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  • 2.
    Birabwa, Catherine
    et al.
    Department of Health Policy, Planning and Management, Makerere University School of Public Health, New Mulago Hospital Complex, Kampala, Uganda.
    Chemonges, Dennis
    Department of Programs, Population Services International Uganda, Kampala, Uganda; Department of Epidemiology and Biostatistics, Makerere University School of Public Health, New Mulago Hospital Complex, Kampala, Uganda.
    Tetui, Moses
    Umeå universitet, Medicinska fakulteten, Institutionen för epidemiologi och global hälsa. Department of Health Policy, Planning and Management, Makerere University School of Public Health, New Mulago Hospital Complex, Kampala, Uganda; School of Pharmacy, Waterloo University, Waterloo, ON, Canada.
    Baroudi, Mazen
    Umeå universitet, Medicinska fakulteten, Institutionen för epidemiologi och global hälsa.
    Namatovu, Fredinah
    Umeå universitet, Medicinska fakulteten, Institutionen för epidemiologi och global hälsa.
    Akuze, Joseph
    Department of Health Policy, Planning and Management, Makerere University School of Public Health, New Mulago Hospital Complex, Kampala, Uganda; Faculty of Epidemiology and Population Health, London School of Hygiene and Tropical Medicine, London, United Kingdom.
    Makumbi, Fredrick
    Department of Epidemiology and Biostatistics, Makerere University School of Public Health, New Mulago Hospital Complex, Kampala, Uganda.
    Ssekamatte, Tonny
    Department of Disease Control and Environmental Health, Makerere University School of Public Health, New Mulago Hospital Complex, Kampala, Uganda.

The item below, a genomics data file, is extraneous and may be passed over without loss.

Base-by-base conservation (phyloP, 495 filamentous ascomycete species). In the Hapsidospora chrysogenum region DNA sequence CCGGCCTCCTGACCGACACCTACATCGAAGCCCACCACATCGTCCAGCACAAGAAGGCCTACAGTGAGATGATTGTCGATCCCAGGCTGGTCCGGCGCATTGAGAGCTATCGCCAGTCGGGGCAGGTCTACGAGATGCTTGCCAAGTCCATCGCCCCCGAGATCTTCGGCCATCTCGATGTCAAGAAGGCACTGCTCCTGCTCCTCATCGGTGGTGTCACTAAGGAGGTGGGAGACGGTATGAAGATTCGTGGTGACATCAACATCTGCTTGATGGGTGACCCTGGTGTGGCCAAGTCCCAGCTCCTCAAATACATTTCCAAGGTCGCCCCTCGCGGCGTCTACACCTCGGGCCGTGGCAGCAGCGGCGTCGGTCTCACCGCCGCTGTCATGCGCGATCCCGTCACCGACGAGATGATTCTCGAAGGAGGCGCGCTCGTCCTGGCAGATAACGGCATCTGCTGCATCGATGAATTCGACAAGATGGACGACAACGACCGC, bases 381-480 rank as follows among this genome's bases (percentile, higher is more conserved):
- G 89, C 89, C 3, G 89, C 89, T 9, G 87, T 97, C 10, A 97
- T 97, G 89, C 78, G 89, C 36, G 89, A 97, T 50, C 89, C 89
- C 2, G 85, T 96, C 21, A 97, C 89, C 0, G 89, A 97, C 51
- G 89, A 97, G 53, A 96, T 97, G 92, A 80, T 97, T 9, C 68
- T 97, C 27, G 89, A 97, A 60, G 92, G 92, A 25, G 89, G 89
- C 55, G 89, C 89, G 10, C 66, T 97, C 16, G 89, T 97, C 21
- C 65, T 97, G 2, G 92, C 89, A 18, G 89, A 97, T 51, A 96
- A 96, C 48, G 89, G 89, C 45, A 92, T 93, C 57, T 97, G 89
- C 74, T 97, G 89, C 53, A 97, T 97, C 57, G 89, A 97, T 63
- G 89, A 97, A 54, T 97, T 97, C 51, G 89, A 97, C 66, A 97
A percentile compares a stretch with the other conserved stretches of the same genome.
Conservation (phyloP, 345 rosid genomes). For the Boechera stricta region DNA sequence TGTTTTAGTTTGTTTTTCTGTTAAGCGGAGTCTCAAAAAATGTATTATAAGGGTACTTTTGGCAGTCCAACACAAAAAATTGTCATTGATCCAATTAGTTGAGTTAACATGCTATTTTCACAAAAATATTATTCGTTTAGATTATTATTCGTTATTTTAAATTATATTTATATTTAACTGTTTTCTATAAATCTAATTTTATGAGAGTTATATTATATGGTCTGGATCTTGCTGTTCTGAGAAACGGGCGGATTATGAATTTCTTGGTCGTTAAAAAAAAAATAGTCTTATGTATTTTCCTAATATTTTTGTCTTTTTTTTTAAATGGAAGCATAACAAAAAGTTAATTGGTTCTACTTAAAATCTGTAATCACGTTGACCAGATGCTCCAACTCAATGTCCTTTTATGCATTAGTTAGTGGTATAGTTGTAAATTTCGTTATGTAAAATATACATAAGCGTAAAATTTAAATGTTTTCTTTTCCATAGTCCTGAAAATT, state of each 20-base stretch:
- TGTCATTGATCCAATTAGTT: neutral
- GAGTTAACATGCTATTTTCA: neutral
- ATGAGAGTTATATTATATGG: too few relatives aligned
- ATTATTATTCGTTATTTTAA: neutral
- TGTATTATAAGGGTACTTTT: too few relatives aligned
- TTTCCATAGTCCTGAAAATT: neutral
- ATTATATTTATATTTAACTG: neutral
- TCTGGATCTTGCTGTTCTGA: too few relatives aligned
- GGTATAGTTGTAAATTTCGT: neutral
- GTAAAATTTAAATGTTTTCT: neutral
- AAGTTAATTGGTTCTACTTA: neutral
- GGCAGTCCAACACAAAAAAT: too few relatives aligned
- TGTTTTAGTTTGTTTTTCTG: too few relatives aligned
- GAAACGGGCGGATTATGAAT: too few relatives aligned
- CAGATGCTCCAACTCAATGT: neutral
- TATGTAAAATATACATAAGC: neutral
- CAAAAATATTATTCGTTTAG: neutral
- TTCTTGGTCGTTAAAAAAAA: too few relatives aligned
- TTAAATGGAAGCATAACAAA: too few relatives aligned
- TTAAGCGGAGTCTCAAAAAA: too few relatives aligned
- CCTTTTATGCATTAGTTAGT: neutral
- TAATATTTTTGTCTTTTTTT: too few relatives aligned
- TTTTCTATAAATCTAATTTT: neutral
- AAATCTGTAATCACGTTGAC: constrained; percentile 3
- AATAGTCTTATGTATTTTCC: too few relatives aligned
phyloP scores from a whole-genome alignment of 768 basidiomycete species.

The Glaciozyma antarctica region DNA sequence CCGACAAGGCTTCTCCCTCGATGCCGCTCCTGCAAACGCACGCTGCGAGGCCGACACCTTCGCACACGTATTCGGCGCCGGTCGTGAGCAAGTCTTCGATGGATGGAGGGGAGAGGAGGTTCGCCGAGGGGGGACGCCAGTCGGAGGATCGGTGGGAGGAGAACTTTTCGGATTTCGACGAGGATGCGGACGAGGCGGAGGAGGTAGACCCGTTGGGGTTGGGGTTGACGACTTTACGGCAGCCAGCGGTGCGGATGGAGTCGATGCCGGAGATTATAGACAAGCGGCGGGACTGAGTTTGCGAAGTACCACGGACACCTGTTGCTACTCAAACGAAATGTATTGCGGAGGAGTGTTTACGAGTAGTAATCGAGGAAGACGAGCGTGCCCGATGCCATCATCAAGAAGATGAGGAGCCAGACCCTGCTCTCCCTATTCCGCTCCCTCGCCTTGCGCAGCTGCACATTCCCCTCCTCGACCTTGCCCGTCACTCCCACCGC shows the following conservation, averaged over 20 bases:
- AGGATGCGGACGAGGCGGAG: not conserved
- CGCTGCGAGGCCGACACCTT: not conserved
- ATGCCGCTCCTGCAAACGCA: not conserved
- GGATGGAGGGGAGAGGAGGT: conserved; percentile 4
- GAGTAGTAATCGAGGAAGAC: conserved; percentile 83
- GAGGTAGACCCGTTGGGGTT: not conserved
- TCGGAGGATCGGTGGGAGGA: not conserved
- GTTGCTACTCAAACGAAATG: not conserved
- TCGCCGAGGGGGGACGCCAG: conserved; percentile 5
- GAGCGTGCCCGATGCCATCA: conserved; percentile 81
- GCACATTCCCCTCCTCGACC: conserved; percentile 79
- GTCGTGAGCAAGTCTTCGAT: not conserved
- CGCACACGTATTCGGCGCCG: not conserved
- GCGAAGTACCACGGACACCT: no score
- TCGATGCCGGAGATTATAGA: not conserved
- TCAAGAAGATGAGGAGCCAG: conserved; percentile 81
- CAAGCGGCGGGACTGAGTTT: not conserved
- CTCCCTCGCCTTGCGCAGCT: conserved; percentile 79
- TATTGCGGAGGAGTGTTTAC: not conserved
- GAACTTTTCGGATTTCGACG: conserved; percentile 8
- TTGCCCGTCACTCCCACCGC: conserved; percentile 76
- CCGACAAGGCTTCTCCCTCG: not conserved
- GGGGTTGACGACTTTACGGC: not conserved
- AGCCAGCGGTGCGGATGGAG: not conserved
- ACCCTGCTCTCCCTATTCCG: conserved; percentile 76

Atuyambe, Lynn
    Department of Community Health and Behavioural Sciences, Makerere University School of Public Health, New Mulago Hospital Complex, Kampala, Uganda.
    Hernandez, Alison
    Umeå universitet, Medicinska fakulteten, Institutionen för epidemiologi och global hälsa.
    Sewe, Maquins Odhiambo
    Umeå universitet, Medicinska fakulteten, Institutionen för folkhälsa och klinisk medicin, Avdelningen för hållbar hälsa.
    Knowledge and information exposure about family planning among women of reproductive age in informal settlements of Kira municipality, Wakiso district, Uganda2021Ingår i: Epidemiologic Methods, ISSN 2194-9263, E-ISSN 2161-962X, Vol. 2, artikel-id 650538Artikel i tidskrift (Refereegranskat)
    Abstract [en]

    Introduction: A high unmet need for family planning (FP) prevails in sub-Saharan Africa. Knowledge, awareness creation, and ensuring accessibility are frequently used to increase FP uptake. However, evidence on knowledge or information dissemination about FP among marginalized populations in urban settings in Africa is limited. This study explored the knowledge of FP methods, media exposure, and contact with FP providers among women from an informal settlement in Uganda.

    Methods: Using a cross-sectional study design, we interviewed 626 women aged 15–49 years living in informal settlements of Kira municipality, selected through multistage sampling. Using a standard questionnaire, data was collected on socioeconomic characteristics, knowledge of FP methods, and access to media FP messages among others. Binomial log-linear regression was used to assess disparities in exposure to media FP messages or provider information. Data were analyzed using STATA version 14, at a 5% level of statistical significance.

    Results: Nearly all women in the survey were aware of FP methods (99.7%). On average, each woman was aware of 10 FP methods. The most commonly known methods were male condoms (98.2%), injectables (97.4%), and the oral contraceptive pill (95.2%). Use of any contraceptive was found among 42.7% of respondents. Exposure to media was found in 70.6% of the respondents, mostly through television (58.5%) and radio (58.3%). Discussing FP with a provider was significantly associated with media exposure (aPR 1.4, 95% CI: 1.24–1.56). Less than 50% of women who were not using FP had contact with an FP provider. Women in union (aPR 1.6, 95% CI: 1.01–2.68) and those with access to media messages (aPR 2.5, 95% CI: 1.37–4.54) were more likely to have contact with a provider to discuss FP.